The country’s first rapid-build prison complex was officially opened in Wellington on Friday.
Corrective Services NSW (CSNSW) government officials were on hand at the Macquarie Correctional Centre to witness the groundbreaking occasion which comes 17 months since the first sod was turned.
The complex was built as part of the NSW Government’s $3.8 billion Prison Bed Capacity Program.
CSNSW Commissioner, Peter Severin, said the complex – a maximum-security prison designed to house 400 inmates in dormitory style – is a revolutionary approach to incarceration and rehabilitation.
Mr Severin said the complex will also help alleviate the state-wide pressures and make CSNSW operations safer and more efficient.
The first of the inmates will arrive next week and all going to plan the complex will be at full capacity by mid-February 2018.
Inmates will be introduced to a full spectrum of intervention programs, with opportunities to gain qualifications in business, fitness, warehousing, cleaning, operations and hospitality.
According to the Honourable David Elliott MP, if inmates aren’t being rehabilitated, the system is failing.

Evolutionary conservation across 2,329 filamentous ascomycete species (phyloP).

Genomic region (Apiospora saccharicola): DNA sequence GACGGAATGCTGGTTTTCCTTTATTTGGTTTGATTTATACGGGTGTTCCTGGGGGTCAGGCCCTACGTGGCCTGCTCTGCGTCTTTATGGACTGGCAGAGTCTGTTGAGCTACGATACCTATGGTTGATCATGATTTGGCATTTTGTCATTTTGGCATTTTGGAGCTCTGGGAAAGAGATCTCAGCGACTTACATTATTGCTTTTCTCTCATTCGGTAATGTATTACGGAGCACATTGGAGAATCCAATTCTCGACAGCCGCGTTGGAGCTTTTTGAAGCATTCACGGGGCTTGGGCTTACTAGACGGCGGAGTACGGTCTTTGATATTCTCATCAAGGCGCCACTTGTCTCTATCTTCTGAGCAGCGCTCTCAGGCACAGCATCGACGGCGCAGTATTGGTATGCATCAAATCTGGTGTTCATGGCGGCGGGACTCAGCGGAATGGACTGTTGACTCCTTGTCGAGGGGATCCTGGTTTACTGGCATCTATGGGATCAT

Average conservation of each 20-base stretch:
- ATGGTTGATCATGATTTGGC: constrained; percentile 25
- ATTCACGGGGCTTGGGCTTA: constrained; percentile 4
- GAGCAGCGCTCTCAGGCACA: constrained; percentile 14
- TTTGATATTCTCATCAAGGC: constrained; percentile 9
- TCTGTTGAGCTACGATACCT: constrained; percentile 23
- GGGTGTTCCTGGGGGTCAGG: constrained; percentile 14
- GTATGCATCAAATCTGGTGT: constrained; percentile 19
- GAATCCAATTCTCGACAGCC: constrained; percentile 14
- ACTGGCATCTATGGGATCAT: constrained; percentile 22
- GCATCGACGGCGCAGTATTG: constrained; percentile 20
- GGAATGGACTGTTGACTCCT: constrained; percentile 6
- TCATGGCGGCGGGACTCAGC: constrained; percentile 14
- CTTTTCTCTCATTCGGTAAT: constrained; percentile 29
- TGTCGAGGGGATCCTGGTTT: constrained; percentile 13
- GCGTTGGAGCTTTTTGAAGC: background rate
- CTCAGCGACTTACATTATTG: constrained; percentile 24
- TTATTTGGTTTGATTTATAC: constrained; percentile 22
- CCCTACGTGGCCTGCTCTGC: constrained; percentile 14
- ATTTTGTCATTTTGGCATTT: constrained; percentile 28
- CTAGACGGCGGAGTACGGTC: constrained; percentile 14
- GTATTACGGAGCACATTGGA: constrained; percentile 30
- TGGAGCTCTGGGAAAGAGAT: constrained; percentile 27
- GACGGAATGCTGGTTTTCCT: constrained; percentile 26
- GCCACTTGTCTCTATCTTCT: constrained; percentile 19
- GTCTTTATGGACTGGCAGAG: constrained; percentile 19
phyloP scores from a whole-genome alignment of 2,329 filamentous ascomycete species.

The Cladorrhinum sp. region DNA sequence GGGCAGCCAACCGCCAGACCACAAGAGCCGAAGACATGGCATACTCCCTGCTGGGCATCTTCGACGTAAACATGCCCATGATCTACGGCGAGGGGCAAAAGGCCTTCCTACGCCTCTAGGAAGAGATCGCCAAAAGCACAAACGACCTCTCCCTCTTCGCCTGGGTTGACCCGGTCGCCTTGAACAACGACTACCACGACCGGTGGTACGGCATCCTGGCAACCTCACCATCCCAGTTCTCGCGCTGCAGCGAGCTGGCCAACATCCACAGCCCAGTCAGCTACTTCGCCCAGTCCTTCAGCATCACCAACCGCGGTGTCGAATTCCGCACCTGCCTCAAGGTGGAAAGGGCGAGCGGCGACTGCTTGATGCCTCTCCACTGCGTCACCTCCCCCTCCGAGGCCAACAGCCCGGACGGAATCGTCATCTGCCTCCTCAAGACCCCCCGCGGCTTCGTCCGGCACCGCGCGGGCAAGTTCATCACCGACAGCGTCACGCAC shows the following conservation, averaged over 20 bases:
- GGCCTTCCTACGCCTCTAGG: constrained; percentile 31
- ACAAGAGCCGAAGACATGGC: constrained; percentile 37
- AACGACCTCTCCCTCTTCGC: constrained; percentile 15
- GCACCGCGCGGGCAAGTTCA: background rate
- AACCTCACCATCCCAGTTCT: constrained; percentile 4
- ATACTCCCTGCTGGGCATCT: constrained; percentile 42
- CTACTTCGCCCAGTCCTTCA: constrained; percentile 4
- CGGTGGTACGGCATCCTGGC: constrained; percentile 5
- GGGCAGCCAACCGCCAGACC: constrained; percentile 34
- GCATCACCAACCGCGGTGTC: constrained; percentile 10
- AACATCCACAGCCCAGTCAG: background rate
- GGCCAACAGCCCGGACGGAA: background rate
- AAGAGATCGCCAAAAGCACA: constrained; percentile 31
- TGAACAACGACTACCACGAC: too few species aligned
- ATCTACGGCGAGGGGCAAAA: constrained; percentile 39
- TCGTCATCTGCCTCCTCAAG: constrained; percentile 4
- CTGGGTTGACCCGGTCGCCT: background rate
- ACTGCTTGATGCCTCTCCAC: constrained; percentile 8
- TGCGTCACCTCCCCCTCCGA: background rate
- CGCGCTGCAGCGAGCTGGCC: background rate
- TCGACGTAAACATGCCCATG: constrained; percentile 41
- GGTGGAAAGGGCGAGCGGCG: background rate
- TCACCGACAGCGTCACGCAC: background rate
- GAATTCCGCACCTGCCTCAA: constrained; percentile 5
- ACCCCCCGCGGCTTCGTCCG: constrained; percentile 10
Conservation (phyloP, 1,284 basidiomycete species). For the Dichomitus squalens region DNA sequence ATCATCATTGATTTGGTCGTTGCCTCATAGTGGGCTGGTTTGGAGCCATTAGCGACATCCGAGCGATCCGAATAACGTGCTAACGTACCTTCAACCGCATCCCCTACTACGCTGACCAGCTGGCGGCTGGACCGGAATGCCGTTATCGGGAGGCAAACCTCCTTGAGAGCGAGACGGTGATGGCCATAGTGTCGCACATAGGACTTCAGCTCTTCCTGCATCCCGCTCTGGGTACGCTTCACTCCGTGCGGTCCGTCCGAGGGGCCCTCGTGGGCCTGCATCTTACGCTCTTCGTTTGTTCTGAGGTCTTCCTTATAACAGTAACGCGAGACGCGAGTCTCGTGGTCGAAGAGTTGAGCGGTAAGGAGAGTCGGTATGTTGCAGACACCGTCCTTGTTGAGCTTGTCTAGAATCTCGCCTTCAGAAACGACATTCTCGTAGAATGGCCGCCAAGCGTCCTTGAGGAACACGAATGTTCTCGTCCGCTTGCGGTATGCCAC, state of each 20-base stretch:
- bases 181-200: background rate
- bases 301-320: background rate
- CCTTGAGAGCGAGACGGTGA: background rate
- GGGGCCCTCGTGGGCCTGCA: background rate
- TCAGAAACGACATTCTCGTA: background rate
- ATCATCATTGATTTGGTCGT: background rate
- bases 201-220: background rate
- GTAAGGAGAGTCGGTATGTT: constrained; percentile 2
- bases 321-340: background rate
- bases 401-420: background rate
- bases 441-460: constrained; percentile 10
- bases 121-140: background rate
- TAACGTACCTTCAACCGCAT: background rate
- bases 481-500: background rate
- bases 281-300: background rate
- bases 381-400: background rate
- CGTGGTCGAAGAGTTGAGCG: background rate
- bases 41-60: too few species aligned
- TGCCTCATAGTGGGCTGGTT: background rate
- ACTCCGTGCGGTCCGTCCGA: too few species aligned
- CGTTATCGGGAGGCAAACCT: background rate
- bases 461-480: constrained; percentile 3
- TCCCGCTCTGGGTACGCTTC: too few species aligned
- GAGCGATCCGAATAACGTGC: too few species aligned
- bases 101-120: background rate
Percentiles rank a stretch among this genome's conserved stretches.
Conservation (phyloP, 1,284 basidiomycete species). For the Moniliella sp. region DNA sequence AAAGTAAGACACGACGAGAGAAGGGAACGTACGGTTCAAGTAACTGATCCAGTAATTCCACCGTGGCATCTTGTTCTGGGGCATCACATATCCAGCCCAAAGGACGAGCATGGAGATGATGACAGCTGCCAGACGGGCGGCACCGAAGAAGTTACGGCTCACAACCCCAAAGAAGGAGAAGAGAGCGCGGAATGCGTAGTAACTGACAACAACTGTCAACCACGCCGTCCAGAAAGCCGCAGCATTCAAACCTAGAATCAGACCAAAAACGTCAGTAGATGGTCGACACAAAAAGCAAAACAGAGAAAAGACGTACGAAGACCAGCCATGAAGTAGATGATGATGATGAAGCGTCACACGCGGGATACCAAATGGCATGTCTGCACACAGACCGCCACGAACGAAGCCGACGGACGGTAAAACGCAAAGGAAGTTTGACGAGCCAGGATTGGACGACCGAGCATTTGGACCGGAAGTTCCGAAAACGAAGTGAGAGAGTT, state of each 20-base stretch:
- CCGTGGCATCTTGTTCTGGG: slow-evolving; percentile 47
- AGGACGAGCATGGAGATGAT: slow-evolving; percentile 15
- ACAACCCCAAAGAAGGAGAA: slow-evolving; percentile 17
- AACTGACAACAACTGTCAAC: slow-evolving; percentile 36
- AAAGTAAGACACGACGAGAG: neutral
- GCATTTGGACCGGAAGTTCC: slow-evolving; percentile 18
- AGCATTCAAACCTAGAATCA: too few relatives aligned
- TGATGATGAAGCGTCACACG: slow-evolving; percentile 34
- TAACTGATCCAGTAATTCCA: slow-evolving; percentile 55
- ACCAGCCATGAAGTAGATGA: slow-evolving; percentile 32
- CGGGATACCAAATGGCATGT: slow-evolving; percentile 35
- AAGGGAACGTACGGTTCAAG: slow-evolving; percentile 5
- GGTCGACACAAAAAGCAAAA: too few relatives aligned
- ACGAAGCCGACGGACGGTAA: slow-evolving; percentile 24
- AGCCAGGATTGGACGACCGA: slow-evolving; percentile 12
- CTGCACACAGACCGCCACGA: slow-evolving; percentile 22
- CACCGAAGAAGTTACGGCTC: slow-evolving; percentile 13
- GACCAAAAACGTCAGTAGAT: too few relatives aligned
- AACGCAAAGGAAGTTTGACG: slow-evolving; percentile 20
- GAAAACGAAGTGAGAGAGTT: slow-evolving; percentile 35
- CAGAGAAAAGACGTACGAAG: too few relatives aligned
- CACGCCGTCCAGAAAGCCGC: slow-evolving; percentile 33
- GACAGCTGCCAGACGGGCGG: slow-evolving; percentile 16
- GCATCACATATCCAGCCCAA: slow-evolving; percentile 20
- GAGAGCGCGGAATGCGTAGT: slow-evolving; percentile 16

“We have to set a standard so high that other jurisdictions can continue to look at,” he said.
Mr Elliott made note of the Wellington community for embracing CSNSW on the nation-first project which will create 220 jobs.
“In a region like Wellington the multiplier effect is going to be beneficial – that’s 200 families, a high demand for schooling, recreation, hospitality; it’s reliable, regular employment,” he said.
“It’s a great example of the positives a jail in a community can bring.
“Any dollar spent in regional NSW is a dollar well spent.”
Macquarie Correctional Centre functional manager, Senior Assistant Superintendent Brett Lees, said he has faith in the system to produce results.
“I have complete confidence this is going to be a fantastic system,” he said.
“It gives the inmates a lot of opportunities to better themselves.”
The rapid-build prison was developed by Corrective Services NSW in collaboration with Phillips Smith Conwell Architects.